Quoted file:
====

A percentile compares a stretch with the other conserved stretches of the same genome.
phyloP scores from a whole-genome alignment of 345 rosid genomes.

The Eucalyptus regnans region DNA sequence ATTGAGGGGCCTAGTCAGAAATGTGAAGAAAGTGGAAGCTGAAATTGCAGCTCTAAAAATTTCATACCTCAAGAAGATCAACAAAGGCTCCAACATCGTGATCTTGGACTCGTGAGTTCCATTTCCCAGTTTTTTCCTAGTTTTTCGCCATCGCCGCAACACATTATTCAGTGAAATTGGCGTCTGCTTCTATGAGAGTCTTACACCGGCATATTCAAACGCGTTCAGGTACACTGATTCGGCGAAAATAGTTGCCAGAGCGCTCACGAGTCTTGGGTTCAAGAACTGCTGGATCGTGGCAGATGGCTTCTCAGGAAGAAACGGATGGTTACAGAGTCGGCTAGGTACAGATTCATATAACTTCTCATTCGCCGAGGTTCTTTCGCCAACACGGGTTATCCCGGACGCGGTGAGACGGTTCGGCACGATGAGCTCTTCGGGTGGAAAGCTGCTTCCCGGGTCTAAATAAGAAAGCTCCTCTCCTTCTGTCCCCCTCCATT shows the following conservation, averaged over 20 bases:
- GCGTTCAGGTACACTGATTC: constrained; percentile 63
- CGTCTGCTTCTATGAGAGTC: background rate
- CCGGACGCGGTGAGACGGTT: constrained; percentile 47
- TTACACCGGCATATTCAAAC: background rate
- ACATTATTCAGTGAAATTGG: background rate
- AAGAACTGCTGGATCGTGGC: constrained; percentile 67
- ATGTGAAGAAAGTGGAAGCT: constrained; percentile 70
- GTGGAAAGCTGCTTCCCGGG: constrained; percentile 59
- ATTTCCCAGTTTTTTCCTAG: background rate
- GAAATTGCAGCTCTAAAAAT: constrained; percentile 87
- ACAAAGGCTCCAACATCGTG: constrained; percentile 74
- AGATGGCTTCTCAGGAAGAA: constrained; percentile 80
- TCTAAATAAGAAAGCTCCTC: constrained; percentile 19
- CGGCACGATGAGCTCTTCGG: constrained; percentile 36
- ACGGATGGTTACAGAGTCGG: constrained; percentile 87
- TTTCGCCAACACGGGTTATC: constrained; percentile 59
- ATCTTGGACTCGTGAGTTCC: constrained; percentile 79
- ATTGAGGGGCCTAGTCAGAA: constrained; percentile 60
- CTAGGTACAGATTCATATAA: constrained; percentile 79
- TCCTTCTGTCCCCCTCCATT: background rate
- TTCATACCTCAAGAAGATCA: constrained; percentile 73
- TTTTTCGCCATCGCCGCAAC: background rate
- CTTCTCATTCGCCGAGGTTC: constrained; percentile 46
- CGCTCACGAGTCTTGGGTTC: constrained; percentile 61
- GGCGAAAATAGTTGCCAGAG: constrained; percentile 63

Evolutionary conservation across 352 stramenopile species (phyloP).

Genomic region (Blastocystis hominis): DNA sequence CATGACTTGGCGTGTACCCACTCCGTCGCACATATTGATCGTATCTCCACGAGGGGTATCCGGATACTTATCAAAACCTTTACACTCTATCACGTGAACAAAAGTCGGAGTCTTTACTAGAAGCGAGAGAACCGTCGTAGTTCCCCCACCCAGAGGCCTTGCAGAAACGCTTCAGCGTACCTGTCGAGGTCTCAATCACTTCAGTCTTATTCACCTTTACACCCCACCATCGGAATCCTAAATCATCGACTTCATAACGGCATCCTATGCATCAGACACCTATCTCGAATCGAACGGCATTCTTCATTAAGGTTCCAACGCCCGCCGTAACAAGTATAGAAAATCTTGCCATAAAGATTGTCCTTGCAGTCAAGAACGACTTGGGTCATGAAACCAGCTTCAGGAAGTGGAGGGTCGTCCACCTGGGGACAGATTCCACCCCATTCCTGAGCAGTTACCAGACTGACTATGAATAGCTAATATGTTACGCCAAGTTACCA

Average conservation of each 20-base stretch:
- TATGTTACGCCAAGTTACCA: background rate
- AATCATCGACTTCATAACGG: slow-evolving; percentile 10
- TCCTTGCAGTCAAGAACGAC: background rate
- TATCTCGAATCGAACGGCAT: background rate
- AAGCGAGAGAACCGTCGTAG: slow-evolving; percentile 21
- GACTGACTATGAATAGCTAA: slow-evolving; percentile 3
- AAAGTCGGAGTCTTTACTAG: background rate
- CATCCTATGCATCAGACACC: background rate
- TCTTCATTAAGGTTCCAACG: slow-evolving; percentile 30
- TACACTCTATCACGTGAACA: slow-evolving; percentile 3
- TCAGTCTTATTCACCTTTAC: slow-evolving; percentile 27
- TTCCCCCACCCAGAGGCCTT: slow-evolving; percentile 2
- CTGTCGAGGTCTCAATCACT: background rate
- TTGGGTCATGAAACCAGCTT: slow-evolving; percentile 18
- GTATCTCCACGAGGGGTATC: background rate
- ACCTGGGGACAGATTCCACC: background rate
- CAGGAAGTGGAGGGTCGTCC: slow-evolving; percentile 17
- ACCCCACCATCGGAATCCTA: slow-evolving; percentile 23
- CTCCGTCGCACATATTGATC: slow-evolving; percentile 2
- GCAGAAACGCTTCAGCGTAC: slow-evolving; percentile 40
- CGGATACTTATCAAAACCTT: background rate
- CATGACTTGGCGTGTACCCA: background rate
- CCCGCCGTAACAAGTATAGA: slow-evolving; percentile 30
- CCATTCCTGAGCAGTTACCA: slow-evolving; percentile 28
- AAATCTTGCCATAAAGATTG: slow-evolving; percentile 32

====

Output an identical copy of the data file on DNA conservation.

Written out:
A percentile compares a stretch with the other conserved stretches of the same genome.
phyloP scores from a whole-genome alignment of 345 rosid genomes.

The Eucalyptus regnans region DNA sequence ATTGAGGGGCCTAGTCAGAAATGTGAAGAAAGTGGAAGCTGAAATTGCAGCTCTAAAAATTTCATACCTCAAGAAGATCAACAAAGGCTCCAACATCGTGATCTTGGACTCGTGAGTTCCATTTCCCAGTTTTTTCCTAGTTTTTCGCCATCGCCGCAACACATTATTCAGTGAAATTGGCGTCTGCTTCTATGAGAGTCTTACACCGGCATATTCAAACGCGTTCAGGTACACTGATTCGGCGAAAATAGTTGCCAGAGCGCTCACGAGTCTTGGGTTCAAGAACTGCTGGATCGTGGCAGATGGCTTCTCAGGAAGAAACGGATGGTTACAGAGTCGGCTAGGTACAGATTCATATAACTTCTCATTCGCCGAGGTTCTTTCGCCAACACGGGTTATCCCGGACGCGGTGAGACGGTTCGGCACGATGAGCTCTTCGGGTGGAAAGCTGCTTCCCGGGTCTAAATAAGAAAGCTCCTCTCCTTCTGTCCCCCTCCATT shows the following conservation, averaged over 20 bases:
- GCGTTCAGGTACACTGATTC: constrained; percentile 63
- CGTCTGCTTCTATGAGAGTC: background rate
- CCGGACGCGGTGAGACGGTT: constrained; percentile 47
- TTACACCGGCATATTCAAAC: background rate
- ACATTATTCAGTGAAATTGG: background rate
- AAGAACTGCTGGATCGTGGC: constrained; percentile 67
- ATGTGAAGAAAGTGGAAGCT: constrained; percentile 70
- GTGGAAAGCTGCTTCCCGGG: constrained; percentile 59
- ATTTCCCAGTTTTTTCCTAG: background rate
- GAAATTGCAGCTCTAAAAAT: constrained; percentile 87
- ACAAAGGCTCCAACATCGTG: constrained; percentile 74
- AGATGGCTTCTCAGGAAGAA: constrained; percentile 80
- TCTAAATAAGAAAGCTCCTC: constrained; percentile 19
- CGGCACGATGAGCTCTTCGG: constrained; percentile 36
- ACGGATGGTTACAGAGTCGG: constrained; percentile 87
- TTTCGCCAACACGGGTTATC: constrained; percentile 59
- ATCTTGGACTCGTGAGTTCC: constrained; percentile 79
- ATTGAGGGGCCTAGTCAGAA: constrained; percentile 60
- CTAGGTACAGATTCATATAA: constrained; percentile 79
- TCCTTCTGTCCCCCTCCATT: background rate
- TTCATACCTCAAGAAGATCA: constrained; percentile 73
- TTTTTCGCCATCGCCGCAAC: background rate
- CTTCTCATTCGCCGAGGTTC: constrained; percentile 46
- CGCTCACGAGTCTTGGGTTC: constrained; percentile 61
- GGCGAAAATAGTTGCCAGAG: constrained; percentile 63

Evolutionary conservation across 352 stramenopile species (phyloP).

Genomic region (Blastocystis hominis): DNA sequence CATGACTTGGCGTGTACCCACTCCGTCGCACATATTGATCGTATCTCCACGAGGGGTATCCGGATACTTATCAAAACCTTTACACTCTATCACGTGAACAAAAGTCGGAGTCTTTACTAGAAGCGAGAGAACCGTCGTAGTTCCCCCACCCAGAGGCCTTGCAGAAACGCTTCAGCGTACCTGTCGAGGTCTCAATCACTTCAGTCTTATTCACCTTTACACCCCACCATCGGAATCCTAAATCATCGACTTCATAACGGCATCCTATGCATCAGACACCTATCTCGAATCGAACGGCATTCTTCATTAAGGTTCCAACGCCCGCCGTAACAAGTATAGAAAATCTTGCCATAAAGATTGTCCTTGCAGTCAAGAACGACTTGGGTCATGAAACCAGCTTCAGGAAGTGGAGGGTCGTCCACCTGGGGACAGATTCCACCCCATTCCTGAGCAGTTACCAGACTGACTATGAATAGCTAATATGTTACGCCAAGTTACCA

Average conservation of each 20-base stretch:
- TATGTTACGCCAAGTTACCA: background rate
- AATCATCGACTTCATAACGG: slow-evolving; percentile 10
- TCCTTGCAGTCAAGAACGAC: background rate
- TATCTCGAATCGAACGGCAT: background rate
- AAGCGAGAGAACCGTCGTAG: slow-evolving; percentile 21
- GACTGACTATGAATAGCTAA: slow-evolving; percentile 3
- AAAGTCGGAGTCTTTACTAG: background rate
- CATCCTATGCATCAGACACC: background rate
- TCTTCATTAAGGTTCCAACG: slow-evolving; percentile 30
- TACACTCTATCACGTGAACA: slow-evolving; percentile 3
- TCAGTCTTATTCACCTTTAC: slow-evolving; percentile 27
- TTCCCCCACCCAGAGGCCTT: slow-evolving; percentile 2
- CTGTCGAGGTCTCAATCACT: background rate
- TTGGGTCATGAAACCAGCTT: slow-evolving; percentile 18
- GTATCTCCACGAGGGGTATC: background rate
- ACCTGGGGACAGATTCCACC: background rate
- CAGGAAGTGGAGGGTCGTCC: slow-evolving; percentile 17
- ACCCCACCATCGGAATCCTA: slow-evolving; percentile 23
- CTCCGTCGCACATATTGATC: slow-evolving; percentile 2
- GCAGAAACGCTTCAGCGTAC: slow-evolving; percentile 40
- CGGATACTTATCAAAACCTT: background rate
- CATGACTTGGCGTGTACCCA: background rate
- CCCGCCGTAACAAGTATAGA: slow-evolving; percentile 30
- CCATTCCTGAGCAGTTACCA: slow-evolving; percentile 28
- AAATCTTGCCATAAAGATTG: slow-evolving; percentile 32